“I was just trying to go out with the front pack, and I wanted to stick up close and then close in in the last mile,” she said. “It was tough to catch her because she went out very fast, and I wasn't used to that pace. The weather conditions weren't great, and I just couldn't get up there.”

Still, Arnsman was ecstatic about her finish.

“I was really excited,” she said. “Coming into the season I did not think I could even be top three and I was hoping for a top 15, so placing second was amazing. It was a dream.”

Arnsman got more good news after the race as she was the top senior in all divisions and was named Ms. Cross Country.

“When they pulled me aside in the room I had the biggest smile on my face,” Arnsman said. “I knew going in that it was a possibility, but of course I didn't know right away. I was so excited.”

A week later, Arnsman ran in the MITCA Meet of Champions and became the fastest girl in Grandville school history when she finished second with a time of 17 minutes flat.

The previous record of 17:20 was set by Madison Troy in 2015.

“She was drastically improving through the season, and I knew the possibilities were endless for her,” Steil said. “She has great form, and she’s strong from all the weight training she did. She put all the little pieces together, and they came together at the right time.”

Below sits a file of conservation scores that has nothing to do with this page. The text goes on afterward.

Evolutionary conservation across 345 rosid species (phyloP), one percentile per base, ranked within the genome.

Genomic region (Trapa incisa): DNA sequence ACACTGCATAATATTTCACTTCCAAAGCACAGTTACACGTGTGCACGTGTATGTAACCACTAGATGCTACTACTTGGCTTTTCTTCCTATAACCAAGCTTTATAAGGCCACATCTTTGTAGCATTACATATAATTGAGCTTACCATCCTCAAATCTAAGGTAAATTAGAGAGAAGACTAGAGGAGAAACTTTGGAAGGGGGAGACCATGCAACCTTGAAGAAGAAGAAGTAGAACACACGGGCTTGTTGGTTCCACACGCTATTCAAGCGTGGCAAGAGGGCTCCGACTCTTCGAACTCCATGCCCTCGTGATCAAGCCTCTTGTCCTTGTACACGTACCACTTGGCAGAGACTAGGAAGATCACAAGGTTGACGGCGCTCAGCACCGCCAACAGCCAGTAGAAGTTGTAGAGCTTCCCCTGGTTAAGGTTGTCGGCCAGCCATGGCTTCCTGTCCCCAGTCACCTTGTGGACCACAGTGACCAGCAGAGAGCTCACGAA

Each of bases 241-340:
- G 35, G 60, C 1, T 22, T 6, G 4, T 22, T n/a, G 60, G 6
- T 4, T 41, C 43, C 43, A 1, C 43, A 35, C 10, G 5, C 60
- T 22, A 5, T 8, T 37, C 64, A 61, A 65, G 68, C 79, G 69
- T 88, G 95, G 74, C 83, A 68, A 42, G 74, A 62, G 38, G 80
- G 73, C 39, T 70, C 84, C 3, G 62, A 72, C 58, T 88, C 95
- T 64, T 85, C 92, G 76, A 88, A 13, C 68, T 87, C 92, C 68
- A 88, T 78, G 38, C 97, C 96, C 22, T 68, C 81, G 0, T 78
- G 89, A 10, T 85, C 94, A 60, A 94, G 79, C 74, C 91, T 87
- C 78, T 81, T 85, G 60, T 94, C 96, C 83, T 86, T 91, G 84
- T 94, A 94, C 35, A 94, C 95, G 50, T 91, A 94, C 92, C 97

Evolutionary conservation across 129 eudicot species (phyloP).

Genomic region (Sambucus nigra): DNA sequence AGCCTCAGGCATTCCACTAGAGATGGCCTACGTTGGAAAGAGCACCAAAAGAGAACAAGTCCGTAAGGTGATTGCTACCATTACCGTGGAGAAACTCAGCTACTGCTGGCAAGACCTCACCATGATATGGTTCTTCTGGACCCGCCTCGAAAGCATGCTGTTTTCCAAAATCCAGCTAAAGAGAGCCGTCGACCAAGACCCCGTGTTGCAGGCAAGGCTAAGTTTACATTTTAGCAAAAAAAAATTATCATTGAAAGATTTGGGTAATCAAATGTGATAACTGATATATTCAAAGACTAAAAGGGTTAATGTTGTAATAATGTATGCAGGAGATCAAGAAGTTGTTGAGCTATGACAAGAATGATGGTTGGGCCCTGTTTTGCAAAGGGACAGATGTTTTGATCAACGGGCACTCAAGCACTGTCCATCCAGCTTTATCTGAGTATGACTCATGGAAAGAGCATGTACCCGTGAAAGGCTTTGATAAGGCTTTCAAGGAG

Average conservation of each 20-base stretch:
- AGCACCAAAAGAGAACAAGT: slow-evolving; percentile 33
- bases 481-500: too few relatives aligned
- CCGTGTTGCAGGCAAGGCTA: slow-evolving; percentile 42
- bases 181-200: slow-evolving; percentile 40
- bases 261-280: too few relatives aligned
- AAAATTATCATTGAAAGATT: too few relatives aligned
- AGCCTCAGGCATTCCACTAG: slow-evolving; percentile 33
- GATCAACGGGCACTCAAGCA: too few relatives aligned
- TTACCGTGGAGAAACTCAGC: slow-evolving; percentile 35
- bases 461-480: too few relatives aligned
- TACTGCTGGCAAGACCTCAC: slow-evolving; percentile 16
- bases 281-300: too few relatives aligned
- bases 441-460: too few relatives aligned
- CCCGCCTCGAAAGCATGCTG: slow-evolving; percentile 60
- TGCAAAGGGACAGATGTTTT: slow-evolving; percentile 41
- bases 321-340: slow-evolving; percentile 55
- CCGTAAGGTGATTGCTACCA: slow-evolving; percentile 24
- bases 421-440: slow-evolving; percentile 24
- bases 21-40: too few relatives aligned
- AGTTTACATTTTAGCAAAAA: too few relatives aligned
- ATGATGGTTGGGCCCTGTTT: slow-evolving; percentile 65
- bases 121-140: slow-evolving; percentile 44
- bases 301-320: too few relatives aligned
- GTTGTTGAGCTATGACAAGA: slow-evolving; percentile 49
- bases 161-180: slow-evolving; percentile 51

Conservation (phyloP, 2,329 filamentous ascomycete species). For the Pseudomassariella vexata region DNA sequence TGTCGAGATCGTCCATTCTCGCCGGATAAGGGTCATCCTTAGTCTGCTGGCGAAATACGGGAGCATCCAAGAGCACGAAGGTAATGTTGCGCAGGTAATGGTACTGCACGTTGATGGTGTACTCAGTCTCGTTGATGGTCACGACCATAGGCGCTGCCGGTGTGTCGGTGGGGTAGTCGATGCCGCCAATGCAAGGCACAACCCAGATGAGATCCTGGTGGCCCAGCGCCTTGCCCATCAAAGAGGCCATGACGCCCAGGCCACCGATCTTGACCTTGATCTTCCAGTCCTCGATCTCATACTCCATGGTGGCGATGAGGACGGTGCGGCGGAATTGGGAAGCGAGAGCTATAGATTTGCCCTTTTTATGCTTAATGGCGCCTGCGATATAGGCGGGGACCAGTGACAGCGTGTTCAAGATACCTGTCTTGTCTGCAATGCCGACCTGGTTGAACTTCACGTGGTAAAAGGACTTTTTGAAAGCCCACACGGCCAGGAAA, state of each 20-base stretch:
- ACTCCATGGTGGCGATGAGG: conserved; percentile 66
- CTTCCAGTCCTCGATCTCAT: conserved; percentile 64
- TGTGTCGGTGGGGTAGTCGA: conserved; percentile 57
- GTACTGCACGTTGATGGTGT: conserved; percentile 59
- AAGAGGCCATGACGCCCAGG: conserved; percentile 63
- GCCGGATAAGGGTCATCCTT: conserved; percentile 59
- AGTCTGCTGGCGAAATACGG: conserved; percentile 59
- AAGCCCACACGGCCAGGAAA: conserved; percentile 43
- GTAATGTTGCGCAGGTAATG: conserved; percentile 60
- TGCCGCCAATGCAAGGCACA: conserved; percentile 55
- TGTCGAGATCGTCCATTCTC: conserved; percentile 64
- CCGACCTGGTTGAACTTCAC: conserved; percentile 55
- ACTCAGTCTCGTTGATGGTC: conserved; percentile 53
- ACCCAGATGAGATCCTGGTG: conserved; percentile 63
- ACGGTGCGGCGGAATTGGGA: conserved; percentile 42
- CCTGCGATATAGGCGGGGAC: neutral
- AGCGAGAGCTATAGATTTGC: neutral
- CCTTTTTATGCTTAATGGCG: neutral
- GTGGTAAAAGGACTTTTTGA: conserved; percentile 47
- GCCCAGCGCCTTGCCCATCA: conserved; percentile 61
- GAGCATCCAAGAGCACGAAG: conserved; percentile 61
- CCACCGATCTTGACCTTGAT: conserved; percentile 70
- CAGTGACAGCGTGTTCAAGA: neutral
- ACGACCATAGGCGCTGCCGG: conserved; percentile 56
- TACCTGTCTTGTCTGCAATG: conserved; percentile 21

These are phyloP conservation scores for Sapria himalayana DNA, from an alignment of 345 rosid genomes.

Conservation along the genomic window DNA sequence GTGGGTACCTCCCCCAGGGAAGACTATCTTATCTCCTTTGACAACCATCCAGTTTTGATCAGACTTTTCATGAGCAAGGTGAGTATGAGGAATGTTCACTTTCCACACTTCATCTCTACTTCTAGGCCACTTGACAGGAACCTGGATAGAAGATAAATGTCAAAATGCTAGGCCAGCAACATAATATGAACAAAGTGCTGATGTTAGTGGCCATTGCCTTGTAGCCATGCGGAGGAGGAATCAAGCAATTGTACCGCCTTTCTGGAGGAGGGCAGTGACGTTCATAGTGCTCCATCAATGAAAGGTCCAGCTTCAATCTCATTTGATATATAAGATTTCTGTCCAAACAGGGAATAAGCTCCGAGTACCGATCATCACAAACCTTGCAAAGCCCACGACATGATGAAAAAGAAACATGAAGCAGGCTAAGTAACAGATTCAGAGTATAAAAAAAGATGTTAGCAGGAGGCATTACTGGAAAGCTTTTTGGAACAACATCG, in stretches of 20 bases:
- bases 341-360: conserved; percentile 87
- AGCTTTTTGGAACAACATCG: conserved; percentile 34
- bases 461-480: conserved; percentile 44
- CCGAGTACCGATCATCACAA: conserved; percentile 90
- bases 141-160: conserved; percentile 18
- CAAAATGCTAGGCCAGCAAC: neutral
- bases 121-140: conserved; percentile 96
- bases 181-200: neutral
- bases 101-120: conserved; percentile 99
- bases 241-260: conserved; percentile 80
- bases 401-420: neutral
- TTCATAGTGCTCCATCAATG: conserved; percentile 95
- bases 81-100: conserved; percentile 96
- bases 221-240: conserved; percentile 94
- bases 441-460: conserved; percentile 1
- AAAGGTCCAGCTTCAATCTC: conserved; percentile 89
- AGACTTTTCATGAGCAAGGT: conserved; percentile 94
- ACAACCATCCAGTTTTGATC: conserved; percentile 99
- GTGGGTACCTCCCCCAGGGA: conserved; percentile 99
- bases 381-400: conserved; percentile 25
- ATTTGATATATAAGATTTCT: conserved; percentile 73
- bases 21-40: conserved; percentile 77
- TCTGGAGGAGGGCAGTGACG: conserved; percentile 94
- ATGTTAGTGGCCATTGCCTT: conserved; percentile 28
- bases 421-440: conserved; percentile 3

Arnsman will run for Grand Valley State next year, but it’s been a journey that was somewhat unexpected after growing up as an accomplished soccer player.

She stopped playing soccer after her sophomore year to focus on running.

“I grew up in soccer, so it was scary going into a new sport and giving up something that I loved,” Arnsman said. “It was a different sport and a whole new environment that I wasn’t used to, but I’m grateful that I was able to have the success I did. ... I never thought about running in college. I thought I would be playing college soccer.”

Arnsman, who ended her cross country career as a three-time Finals qualifier, will run indoor track & field this winter before running outdoor in the spring with her team.

Dean Holzwarth has covered primarily high school sports for Grand Rapids-based WOOD-TV for five years after serving at the Grand Rapids Press and MLive for 16 years along with shorter stints at the Ionia Sentinel and WZZM. Contact him at dream100@comcast.net with story ideas for Allegan, Kent and Ottawa counties. 

PHOTOS (Top) Grandville’s Allie Arnsman runs toward the finish at the Lower Peninsula Division 1 Cross Country Final on Nov. 5. (Middle) Arnsman, bottom row center, takes her place on the medal stand next to Holland West Ottawa champion Helen Sachs, far right. (Click for more from RunMichigan.com.)